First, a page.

Next are the results based on analyses conducted on data from our 2020 survey. Figure 8 shows some differences from the results based on data from our 2018 survey when sociodemographic variables were controlled. Significant differences in group means are only reflected for the National Coalition Party and the Finns Party. Respondents whose status had declined oppose the National Coalition Party significantly more than respondents whose status had improved (P < 0.005). Additionally, respondents who expect their status to stay the same oppose the National Coalition Party significantly more than do respondents who expect their status to improve (P < 0.05). For the Finns Party, only respondents who expect their status to decline support it significantly more than respondents who expect their status to improve (P < 0.05).

Figure 8. Average marginal effects of experience and expectation of status decline on party choice based on Model 4 and using the 2020 survey data set.

Notes: The regression model includes sociodemographic controls (see Table A7 in the supplementary material). Whiskers represent 95% confidence intervals. When they intersect the red dotted line, the difference in group means is not statistically significant (P < 0.05).

Finally, Figure 9 shows the results when both sociodemographic controls and left-right and liberal-conservative political ideologies were controlled for. Compared to the results in Figure 8, the difference in support for the National Coalition Party between respondents whose status had declined and those whose status had improved is no longer statistically significant (P = 0.063). However, the difference in support for this party between respondents who expect their status to be the same and respondents who expect their status to improve remains significant (P < 0.05). Additionally, the difference in support for the Finns Party between respondents who expect their status to decline and respondents who expect their status to improve remains statistically significant (P < 0.05). On a probability scale from 0 to 1, respondents who expect their status to decline support the Finns Party by 0.113 points more than respondents who expect their status to improve. When the predicted intercept for support for the Finns Party starts from a low baseline of 0.193 points, this difference of 0.113 points is substantial.

Figure 9. Average marginal effects of experience and expectation of status decline on party choice based on Model 5 and using the 2020 survey data set.

Notes: The regression model includes sociodemographic controls and respondents’ left-right and liberal-conservative political ideologies (see Table A8 in supplementary material). Whiskers represent 95% confidence intervals. When they intersect the red dotted line, the difference in group means is not statistically significant (P < 0.05).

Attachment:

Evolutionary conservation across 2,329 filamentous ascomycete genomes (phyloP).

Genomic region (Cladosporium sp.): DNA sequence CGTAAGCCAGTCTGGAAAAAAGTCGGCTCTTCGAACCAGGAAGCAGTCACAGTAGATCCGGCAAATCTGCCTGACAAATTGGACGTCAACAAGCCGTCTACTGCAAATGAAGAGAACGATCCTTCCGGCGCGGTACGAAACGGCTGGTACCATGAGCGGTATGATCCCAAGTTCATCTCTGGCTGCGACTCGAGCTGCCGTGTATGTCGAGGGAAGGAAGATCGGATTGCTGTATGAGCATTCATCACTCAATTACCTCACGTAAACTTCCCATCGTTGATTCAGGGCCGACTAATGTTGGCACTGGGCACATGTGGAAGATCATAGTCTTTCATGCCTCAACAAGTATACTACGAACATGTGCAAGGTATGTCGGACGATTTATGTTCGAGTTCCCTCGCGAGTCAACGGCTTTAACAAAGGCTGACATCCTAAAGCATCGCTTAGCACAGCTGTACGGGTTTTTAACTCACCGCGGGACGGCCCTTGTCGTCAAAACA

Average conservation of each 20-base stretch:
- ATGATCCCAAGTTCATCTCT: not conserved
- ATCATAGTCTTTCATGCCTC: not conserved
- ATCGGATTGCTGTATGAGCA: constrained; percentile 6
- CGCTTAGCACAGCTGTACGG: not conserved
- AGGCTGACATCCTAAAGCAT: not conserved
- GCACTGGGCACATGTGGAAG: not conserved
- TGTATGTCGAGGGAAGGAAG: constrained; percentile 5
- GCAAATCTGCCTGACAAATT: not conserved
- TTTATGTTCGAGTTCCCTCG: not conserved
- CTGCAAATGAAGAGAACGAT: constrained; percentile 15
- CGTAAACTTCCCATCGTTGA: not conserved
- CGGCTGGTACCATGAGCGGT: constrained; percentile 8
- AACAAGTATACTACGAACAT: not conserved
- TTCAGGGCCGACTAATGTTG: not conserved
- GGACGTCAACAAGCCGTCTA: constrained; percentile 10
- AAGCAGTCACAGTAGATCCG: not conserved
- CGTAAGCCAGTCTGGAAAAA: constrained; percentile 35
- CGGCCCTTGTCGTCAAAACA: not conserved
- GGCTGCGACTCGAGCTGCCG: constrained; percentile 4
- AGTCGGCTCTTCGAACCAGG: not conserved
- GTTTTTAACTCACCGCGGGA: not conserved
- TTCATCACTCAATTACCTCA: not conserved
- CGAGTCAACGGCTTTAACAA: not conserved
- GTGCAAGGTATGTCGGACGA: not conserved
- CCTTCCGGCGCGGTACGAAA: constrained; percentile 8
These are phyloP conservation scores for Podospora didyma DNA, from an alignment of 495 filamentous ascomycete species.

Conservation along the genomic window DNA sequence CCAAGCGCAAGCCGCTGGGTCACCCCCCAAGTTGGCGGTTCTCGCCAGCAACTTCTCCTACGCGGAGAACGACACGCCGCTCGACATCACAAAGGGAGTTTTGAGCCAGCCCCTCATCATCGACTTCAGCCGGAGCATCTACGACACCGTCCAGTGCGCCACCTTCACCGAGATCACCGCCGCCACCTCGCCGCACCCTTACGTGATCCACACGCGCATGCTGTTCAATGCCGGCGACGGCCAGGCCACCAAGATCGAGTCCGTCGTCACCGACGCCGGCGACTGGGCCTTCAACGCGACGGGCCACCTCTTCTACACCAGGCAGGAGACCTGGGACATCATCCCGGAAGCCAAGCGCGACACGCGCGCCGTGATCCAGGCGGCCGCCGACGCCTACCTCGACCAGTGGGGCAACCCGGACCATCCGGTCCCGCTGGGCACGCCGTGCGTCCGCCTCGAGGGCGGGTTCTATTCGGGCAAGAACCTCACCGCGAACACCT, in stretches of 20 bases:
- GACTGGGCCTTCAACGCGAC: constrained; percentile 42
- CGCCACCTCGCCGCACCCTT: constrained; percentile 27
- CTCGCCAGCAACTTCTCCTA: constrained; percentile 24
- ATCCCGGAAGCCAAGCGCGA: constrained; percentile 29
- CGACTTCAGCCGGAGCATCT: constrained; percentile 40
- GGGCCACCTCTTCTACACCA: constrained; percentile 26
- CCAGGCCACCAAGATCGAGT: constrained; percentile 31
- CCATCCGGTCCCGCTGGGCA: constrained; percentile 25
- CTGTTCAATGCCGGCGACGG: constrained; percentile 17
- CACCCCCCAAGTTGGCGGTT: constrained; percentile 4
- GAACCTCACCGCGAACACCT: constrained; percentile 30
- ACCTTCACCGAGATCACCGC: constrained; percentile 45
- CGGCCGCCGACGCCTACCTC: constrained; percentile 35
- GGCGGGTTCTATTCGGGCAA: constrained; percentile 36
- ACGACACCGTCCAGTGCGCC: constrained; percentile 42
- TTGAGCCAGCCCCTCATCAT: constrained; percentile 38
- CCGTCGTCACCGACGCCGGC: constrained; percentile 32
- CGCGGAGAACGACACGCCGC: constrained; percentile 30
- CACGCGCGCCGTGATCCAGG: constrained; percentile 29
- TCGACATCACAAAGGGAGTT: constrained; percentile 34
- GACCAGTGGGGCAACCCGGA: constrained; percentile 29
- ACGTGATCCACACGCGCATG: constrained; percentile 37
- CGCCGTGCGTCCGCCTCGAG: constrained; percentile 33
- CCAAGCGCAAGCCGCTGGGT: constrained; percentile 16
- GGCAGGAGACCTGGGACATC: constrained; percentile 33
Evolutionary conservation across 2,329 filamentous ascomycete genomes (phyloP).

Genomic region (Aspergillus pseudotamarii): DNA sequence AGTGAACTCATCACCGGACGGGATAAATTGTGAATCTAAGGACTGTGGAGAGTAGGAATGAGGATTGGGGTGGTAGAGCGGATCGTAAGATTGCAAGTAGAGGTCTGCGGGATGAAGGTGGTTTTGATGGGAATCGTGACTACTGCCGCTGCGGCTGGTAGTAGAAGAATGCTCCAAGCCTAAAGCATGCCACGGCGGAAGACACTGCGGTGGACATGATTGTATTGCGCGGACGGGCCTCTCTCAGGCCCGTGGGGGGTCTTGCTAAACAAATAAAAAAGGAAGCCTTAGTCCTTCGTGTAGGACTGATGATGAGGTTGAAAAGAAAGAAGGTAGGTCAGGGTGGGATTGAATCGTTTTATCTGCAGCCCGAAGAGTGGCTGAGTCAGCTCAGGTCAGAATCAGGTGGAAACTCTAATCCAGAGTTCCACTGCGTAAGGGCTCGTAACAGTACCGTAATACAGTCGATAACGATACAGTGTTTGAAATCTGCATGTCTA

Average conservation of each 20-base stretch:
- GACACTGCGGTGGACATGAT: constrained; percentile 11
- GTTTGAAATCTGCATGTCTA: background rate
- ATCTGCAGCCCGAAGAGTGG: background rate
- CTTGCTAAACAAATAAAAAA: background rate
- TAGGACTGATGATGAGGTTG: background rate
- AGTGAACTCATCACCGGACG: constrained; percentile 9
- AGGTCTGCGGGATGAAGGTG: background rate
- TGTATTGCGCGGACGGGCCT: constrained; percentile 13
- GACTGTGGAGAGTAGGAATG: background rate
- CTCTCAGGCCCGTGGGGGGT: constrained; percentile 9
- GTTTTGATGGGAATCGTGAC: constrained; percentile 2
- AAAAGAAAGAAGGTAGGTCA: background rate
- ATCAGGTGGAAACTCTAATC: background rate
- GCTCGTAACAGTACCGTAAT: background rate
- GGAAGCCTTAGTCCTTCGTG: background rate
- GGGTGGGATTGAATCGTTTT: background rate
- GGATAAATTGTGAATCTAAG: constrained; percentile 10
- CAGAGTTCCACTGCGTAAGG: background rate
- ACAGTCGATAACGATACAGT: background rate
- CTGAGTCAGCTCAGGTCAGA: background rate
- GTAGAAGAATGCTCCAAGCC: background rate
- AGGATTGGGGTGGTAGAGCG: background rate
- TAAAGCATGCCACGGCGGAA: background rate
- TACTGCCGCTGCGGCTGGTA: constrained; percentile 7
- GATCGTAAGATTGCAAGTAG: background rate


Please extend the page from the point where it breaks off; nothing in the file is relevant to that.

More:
Based on data from the 2018 and 2020 surveys, the overall results do not show that respondents who experienced a status decline favour the radical right Finns Party more than respondents who experienced status improvement as stated in Hypothesis 1. Hypothesis 1 is thus rejected.

Next, respondents who experienced a status decline support the bourgeois centre-right National Coalition Party less than those who experienced status improvement in 2018, as stated in Hypothesis 2. However, it is not significant when respondents’ political ideologies were controlled for in the 2020 data set. These findings suggest that experience of status decline significantly reduces the likelihood of voting for the National Coalition Party in 2018, but it matters less for the centre-right vote in 2020. Hypothesis 2 can therefore be accepted in 2018 but rejected in 2020.

Regarding expectations of status decline, there is consistent and robust evidence showing that respondents who expect a status decline consistently support the Finns Party more than respondents who expect a status improvement. This result was found in both the 2018 and 2020 data sets and across all models. Therefore, we can accept Hypothesis 3, which states that respondents who expect status decline support radical right parties more than their counterparts who expect status improvement.

Finally, we do not find that respondents who expect a status decline support centre-right parties less than those who expect a status improvement, as stated in Hypothesis 4. Additionally, respondents who expect their status to stay the same are significantly less likely to support centre-right parties than those who expect a status improvement only in 2020, but not in 2018. Hence, Hypothesis 4 can be rejected.

In summary, we find a consistent relationship between expectation of status decline and support for radical right parties despite using different data sets and different estimation strategies.Footnote 5 Namely, when respondents expect their status to decline, they favour radical right parties.

Discussion and conclusion

Our study contributes to a burgeoning literature on the political consequences of status decline in advanced economies (Burgoon et al., Reference Burgoon, van Noort, Rooduijn and Underhill2019; Engler and Weisstanner, Reference Engler and Weisstanner2020; Gest et al., Reference Gest, Reny and Mayer2018; Gidron and Hall, Reference Gidron and Hall2019; Häusermann et al., Reference Häusermann, Kurer and Zollinger2021; Im et al., Reference Im, Mayer, Palier and Rovny2019; Iversen and Soskice, Reference Iversen and Soskice2020; Kurer, Reference Kurer2020; Kurer and van Staalduinen, Reference Kurer and Van Staalduinen2022) by distinguishing between voters’ experience and expectation of status decline and their corresponding relationship with electoral behaviour. To do so, we went beyond the indirect proxies used by studies in this literature and relied instead on voters’ assessments of whether their social status has declined and if they expect it to decline.